Still — and this is pure speculation here — I wonder if this may be drawn out longer so as to stop any chances of a precedent being formed. There’s been talk of a Screen Actors Guild/Directors Guild strike this summer, and maybe The Powers That Be are hoping it will be reconsidered, so as to prevent another huge hit like this. I don’t think anyone wants to see production halt from coast to coast, but if SAG members have justifiable reasons like the writers, it may be quite necessary. According to Firefox News, SAG president Alan Rosenberg was pretty confident, saying, “We’ll get what they get.”

For everyone’s sake, I hope that confidence is bankable.

  1. Mark L.
    November 7, 2007 at 11:07 pm

    good riddance writers. its my hopes that this strike will sink you, your average scripts and union. if i were to drop $10 million on a hotel, i can’t imagine having to pay the framers, the plumbers, the electricians or the designers everytime i rent out a room. do your job, get paid for it and go away. if you’ve done a good enough job, i’ll hire you again. if you haven’t, go teach at the local college. tv sucks and you and your union are the reason.

    why the hell can’t your scripts be as witty as your bloggings? why the hell can’t your monologues be as funny as your picket signs?

    i can only hope that 20 weeks from now i find an article on the strike buried deep somewhere and the ratings are shooting through the roof.

    same for SAG. i will relish the day they can completely animate your sorry a** and you have to join my sorry a** from 9 to 5 – building hotels.

  2. cn2007
    November 7, 2007 at 11:50 pm

    Hi Mark L.!

    I can understand why debates that include hundreds of thousands, if not millions, of dollars can be upsetting to regular schmoes like you and me. Still, the entertainment industry is still a very lucrative cash cow — one that’s evolved steadily over the past 50 years.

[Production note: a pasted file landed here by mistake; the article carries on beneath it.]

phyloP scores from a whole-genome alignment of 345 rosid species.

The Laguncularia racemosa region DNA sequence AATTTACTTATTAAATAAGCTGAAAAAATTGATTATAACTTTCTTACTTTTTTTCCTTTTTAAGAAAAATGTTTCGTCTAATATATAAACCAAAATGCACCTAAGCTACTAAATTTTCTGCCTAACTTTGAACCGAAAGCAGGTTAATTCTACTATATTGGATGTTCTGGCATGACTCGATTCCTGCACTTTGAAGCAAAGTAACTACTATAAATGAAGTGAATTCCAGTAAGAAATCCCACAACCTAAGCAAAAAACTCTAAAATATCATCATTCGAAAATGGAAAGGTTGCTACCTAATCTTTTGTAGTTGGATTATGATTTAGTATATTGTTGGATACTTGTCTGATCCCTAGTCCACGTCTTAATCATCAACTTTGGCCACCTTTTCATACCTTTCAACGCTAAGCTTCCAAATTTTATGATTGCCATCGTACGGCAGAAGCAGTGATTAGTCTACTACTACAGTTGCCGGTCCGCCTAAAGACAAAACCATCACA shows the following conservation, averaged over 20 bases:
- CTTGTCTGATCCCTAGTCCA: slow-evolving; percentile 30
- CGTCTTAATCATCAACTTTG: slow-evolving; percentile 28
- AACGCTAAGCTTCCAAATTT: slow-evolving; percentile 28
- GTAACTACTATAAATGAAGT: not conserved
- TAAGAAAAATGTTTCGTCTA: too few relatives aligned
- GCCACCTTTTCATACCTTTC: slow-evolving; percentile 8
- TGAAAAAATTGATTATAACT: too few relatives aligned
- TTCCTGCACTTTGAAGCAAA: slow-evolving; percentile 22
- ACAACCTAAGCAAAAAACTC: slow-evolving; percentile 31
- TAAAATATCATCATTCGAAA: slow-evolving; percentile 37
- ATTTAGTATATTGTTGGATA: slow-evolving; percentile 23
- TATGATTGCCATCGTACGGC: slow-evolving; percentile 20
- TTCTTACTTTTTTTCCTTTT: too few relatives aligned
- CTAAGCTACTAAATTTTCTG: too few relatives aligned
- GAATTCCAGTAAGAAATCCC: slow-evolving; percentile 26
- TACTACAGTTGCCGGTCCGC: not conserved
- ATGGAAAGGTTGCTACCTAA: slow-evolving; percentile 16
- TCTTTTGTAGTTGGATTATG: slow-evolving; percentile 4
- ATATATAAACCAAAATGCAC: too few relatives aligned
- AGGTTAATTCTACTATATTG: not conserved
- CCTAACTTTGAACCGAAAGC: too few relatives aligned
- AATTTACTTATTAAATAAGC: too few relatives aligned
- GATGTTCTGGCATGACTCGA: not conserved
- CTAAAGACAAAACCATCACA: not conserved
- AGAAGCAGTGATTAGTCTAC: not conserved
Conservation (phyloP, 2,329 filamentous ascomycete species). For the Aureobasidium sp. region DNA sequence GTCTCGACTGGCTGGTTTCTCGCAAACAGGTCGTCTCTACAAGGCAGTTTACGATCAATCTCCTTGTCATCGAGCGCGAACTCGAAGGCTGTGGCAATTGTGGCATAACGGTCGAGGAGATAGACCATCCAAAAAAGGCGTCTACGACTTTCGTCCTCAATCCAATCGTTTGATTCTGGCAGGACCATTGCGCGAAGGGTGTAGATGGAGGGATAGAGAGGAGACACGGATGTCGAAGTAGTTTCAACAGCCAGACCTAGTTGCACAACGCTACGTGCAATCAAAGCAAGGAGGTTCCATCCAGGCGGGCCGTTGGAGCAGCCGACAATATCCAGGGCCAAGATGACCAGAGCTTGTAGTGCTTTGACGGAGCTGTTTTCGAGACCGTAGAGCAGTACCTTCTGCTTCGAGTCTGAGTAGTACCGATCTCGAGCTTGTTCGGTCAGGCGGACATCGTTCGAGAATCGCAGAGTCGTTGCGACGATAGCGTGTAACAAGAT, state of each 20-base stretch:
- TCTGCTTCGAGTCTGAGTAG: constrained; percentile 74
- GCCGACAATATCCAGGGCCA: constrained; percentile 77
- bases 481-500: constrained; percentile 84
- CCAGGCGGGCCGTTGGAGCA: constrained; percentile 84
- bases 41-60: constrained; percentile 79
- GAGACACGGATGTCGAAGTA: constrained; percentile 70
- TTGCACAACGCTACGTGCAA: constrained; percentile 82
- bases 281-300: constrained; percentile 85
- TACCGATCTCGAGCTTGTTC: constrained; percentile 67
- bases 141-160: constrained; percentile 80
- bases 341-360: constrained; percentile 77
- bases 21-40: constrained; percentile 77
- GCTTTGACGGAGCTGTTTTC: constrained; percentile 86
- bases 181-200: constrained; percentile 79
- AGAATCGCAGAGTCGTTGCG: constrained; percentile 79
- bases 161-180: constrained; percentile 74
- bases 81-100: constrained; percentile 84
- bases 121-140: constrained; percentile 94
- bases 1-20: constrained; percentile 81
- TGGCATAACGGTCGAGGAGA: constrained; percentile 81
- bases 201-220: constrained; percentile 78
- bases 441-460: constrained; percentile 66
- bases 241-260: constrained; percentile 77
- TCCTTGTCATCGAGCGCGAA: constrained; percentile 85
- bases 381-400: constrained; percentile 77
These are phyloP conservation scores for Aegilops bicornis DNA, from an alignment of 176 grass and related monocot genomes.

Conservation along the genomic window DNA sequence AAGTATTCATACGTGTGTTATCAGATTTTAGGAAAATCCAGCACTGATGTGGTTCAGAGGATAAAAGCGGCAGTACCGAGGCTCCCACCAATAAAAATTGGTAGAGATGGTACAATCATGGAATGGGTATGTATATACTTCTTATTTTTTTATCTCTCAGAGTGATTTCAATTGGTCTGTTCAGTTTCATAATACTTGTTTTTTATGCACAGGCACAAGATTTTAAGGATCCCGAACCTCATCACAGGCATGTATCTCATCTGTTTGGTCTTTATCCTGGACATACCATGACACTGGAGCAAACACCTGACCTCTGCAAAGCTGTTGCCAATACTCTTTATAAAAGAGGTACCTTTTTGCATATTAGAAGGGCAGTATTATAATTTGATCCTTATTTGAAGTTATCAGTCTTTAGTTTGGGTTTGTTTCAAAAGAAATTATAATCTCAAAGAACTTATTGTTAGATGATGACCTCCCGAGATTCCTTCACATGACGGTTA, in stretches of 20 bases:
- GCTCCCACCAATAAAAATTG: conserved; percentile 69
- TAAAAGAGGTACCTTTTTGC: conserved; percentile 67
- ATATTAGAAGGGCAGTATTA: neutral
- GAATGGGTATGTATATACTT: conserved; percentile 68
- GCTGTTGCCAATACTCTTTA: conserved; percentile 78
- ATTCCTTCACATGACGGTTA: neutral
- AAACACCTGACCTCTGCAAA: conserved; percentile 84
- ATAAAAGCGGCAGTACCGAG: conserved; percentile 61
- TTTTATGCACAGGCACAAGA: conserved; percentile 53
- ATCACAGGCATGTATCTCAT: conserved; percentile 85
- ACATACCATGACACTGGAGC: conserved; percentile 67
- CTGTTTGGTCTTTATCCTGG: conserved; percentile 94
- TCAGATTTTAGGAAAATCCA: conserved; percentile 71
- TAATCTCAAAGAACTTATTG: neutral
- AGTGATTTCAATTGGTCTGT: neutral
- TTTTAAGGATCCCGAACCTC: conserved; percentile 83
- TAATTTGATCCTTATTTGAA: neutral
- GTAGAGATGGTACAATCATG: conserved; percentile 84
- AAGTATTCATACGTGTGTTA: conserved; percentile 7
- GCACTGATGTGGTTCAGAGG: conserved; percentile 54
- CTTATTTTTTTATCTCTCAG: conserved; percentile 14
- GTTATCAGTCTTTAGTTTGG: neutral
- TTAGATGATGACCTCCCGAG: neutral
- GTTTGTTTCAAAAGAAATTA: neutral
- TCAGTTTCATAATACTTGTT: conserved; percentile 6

As with most capitalistic structures, Hollywood is comprised of a majority of workers who receive X-amount of dollars and a minority of decision-makers who receive Y-amount of dollars. Some believe that the decision-makers receive a disproportionate amount of the profit from the business.

    If nothing else, we can look at this as an exercise of potential justice. Writers, directors, et al are sort of playing the underdog in this fight, and a lot of people want to see them succeed.

    Thanks for posting your thoughts!

  3. November 8, 2007 at 7:22 am

    Wow that’s really interesting … writers on strike … highly underestimated in my opinion. But a season with ONLY reality TV? Shooooooot me now. Youtube would probably be better. (But I’m sure most people wouldn’t admit that it’s a guilty pleasure to watch “My Sweet Sixteen”)

  4. November 8, 2007 at 7:22 am

    Cassandra, in your opinion … why is the “perfect woman” simply impossible? Have you ever been through any situations or moments in your life that may have led you to this conclusion?


  5. November 8, 2007 at 10:34 pm

    Nice article.

    I myself am not looking forward to any new reality tv shows or reruns. I’ll be looking for some new hobbies to pass the time during this strike.

    But if we survive this one, I think we can expect another to follow next year. With the SAG contract up next year, it’s no wonder so many of the actors are out picketing.

    I’m very interested to know what the average American thinks of the strike.